Poor judgment

A rorting doctor who ripped off taxpayers health dollars to the tune of thousands had “good character” references from a couple of MPs.

An Auckland GP who has been punished for doctoring patients files to rort health authorities now faces losing his medical licence.

Dr Hong Sheng Kong, 44, of Pakuranga, was sentenced to a year’s home detention and 400 hours community service last November after he admitted dishonesty charges in the Auckland District Court.

At his Panmure practice thousands of alterations were made to computer records on which claims for taxpayer funding were based.

The amount of the fraudulent conduct was $183,134.

There is still a civil action pending amounting to over $3million from the ADHB. You have to wonder at the judgment of MPs who are giving character references for convicted fraudsters.

The 44-year-old GP’s lawyer, Harry Waalkens, QC, gave the tribunal excerpts of character references, including from National’s Jackie Blue and Labour’s Raymond Huo.

Arguing for a suspension from practising – to be imposed only if there was re-offending – he said Kong’s services as a Chinese-speaking doctor were needed here. He also said Mr Huo was a patient of Kong’s, was aware of the convictions and had said: “‘It would be a massive loss to the community if [Dr Kong’s service] were no longer’ available.”

Mr Huo declined to discuss the matter with the Herald yesterday.

Dr Blue told the Herald Kong was genuinely remorseful for his mistakes, he was a good doctor and he had the support of the Chinese community.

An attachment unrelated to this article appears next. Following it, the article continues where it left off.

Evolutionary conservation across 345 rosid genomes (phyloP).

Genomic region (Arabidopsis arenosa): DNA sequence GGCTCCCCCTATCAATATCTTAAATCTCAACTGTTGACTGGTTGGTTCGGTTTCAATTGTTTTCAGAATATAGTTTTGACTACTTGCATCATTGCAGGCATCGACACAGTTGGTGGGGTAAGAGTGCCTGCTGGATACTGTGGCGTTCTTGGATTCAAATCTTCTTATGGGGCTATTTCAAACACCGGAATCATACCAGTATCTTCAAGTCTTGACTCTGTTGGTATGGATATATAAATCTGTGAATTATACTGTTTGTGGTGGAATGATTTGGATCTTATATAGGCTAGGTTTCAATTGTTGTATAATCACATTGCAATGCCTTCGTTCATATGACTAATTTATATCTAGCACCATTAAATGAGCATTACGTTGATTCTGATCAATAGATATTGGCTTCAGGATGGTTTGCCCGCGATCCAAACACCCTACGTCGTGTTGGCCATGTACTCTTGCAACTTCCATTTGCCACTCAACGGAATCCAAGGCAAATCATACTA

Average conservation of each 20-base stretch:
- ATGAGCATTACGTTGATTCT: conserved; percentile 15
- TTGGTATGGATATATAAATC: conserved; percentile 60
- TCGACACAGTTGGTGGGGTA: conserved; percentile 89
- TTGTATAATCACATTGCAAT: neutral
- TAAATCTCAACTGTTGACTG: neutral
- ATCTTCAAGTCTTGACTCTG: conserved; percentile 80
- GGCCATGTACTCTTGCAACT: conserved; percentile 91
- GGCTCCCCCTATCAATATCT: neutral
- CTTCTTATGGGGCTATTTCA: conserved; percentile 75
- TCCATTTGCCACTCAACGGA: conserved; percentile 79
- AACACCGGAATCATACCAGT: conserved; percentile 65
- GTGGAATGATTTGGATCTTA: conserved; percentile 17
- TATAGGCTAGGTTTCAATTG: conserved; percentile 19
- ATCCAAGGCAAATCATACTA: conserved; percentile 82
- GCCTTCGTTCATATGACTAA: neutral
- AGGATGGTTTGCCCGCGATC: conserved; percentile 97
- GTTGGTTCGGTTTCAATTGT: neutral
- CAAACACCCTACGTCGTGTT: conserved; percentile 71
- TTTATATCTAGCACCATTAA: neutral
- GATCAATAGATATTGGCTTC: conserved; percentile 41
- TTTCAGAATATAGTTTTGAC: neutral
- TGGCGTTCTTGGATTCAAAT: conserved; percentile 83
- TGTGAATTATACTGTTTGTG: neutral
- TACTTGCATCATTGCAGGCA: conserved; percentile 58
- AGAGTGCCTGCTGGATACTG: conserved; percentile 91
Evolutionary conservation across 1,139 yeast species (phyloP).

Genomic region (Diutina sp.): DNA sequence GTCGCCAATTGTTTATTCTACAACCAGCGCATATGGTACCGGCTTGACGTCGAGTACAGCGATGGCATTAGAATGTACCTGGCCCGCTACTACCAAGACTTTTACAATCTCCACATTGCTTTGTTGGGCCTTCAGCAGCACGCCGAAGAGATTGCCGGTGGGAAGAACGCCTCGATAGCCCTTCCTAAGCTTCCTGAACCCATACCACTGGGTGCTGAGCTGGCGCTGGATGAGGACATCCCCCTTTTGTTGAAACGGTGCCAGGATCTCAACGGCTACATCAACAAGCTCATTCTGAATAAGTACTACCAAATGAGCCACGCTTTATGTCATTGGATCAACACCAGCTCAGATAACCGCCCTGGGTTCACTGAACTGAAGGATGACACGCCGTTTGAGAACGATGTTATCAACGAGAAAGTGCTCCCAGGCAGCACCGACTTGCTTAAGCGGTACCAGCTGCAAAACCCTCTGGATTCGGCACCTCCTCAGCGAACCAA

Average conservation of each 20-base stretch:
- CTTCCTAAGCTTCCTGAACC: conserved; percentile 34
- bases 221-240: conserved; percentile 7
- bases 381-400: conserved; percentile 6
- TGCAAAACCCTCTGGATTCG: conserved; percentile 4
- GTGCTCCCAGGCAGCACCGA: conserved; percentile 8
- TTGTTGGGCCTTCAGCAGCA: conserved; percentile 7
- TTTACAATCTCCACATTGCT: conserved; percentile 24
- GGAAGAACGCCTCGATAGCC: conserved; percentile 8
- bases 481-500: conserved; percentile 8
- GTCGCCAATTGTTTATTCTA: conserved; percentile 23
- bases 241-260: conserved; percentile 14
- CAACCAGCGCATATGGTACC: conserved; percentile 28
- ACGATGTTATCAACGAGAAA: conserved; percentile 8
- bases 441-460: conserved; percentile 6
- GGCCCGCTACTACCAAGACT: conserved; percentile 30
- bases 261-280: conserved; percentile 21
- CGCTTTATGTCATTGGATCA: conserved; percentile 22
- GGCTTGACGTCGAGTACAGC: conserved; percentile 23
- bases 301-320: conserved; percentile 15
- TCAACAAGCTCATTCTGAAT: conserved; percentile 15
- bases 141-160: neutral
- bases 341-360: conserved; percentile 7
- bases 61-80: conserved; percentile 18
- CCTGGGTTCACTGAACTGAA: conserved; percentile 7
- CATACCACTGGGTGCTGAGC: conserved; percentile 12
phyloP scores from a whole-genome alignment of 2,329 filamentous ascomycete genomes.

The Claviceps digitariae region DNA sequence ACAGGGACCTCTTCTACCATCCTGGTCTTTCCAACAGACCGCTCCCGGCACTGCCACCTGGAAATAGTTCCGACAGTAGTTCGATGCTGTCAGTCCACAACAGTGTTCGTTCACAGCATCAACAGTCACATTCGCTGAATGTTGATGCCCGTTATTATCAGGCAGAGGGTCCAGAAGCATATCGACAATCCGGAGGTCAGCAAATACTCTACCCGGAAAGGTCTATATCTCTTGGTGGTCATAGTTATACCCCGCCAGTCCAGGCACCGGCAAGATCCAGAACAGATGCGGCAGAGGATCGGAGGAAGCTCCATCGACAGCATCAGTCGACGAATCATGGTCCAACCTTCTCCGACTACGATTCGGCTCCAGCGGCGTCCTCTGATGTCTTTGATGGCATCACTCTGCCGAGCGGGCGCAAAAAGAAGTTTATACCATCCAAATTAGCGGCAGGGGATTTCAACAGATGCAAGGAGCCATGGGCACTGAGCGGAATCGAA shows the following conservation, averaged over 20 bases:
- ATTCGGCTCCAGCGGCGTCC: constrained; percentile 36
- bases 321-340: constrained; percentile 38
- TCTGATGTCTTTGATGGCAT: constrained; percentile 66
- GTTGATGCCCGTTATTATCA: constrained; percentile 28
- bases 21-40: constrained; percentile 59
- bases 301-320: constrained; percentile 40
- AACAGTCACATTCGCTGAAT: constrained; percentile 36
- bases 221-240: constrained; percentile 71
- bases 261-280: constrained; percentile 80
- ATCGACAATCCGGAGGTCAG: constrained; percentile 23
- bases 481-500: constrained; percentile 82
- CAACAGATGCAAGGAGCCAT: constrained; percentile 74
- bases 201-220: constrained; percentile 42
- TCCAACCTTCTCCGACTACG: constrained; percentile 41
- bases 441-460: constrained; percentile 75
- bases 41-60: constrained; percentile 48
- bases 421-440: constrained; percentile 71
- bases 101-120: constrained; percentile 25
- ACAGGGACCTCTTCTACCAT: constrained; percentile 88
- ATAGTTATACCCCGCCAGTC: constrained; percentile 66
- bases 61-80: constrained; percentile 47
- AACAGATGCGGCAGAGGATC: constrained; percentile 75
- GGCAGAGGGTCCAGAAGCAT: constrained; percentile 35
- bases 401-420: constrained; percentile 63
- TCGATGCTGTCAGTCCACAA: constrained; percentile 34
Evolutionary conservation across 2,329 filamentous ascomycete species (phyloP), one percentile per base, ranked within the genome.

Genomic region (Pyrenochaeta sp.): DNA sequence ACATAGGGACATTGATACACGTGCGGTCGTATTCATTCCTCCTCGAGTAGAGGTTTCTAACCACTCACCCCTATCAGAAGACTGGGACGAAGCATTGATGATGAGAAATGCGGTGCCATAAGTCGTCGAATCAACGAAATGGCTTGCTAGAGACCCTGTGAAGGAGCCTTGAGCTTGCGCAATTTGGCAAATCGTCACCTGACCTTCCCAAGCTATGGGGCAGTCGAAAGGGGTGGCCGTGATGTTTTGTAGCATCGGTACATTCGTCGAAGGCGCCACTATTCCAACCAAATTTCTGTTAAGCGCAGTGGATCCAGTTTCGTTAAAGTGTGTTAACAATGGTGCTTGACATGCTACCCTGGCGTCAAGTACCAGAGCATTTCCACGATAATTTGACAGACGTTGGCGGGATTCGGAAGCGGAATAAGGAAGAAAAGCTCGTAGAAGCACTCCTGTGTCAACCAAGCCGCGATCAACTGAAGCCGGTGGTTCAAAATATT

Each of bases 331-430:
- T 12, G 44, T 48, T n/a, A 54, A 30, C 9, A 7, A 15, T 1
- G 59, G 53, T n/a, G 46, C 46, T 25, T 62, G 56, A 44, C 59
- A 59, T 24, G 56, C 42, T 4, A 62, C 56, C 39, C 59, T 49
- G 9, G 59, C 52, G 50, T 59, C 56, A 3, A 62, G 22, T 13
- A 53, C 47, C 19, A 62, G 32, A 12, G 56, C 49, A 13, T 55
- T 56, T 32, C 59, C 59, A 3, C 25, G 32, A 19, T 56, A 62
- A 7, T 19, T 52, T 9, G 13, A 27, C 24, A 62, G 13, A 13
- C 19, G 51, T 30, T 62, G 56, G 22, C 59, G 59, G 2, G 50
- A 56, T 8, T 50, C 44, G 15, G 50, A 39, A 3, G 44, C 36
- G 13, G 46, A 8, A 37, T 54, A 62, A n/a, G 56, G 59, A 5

Do you want:

  • ad-free access?
  • access to our very popular daily crossword?
  • access to Incite Politics magazine articles?

Silver subscriptions and above go in the draw to win a $500 prize to be drawn at the end of March.

Not yet one of our awesome subscribers? Click Here and join us.

As much at home writing editorials as being the subject of them, Cam has won awards, including the Canon Media Award for his work on the Len Brown/Bevan Chuang story.  And when he’s not creating the news, he tends to be in it, with protagonists using the courts, media and social media to deliver financial as well as death threats.

They say that news is something that someone, somewhere, wants kept quiet.   Cam Slater doesn’t do quiet, and as a result he is a polarising, controversial but highly effective journalist that takes no prisoners.

He is fearless in his pursuit of a story.

Love him or loathe him.  But you can’t ignore him.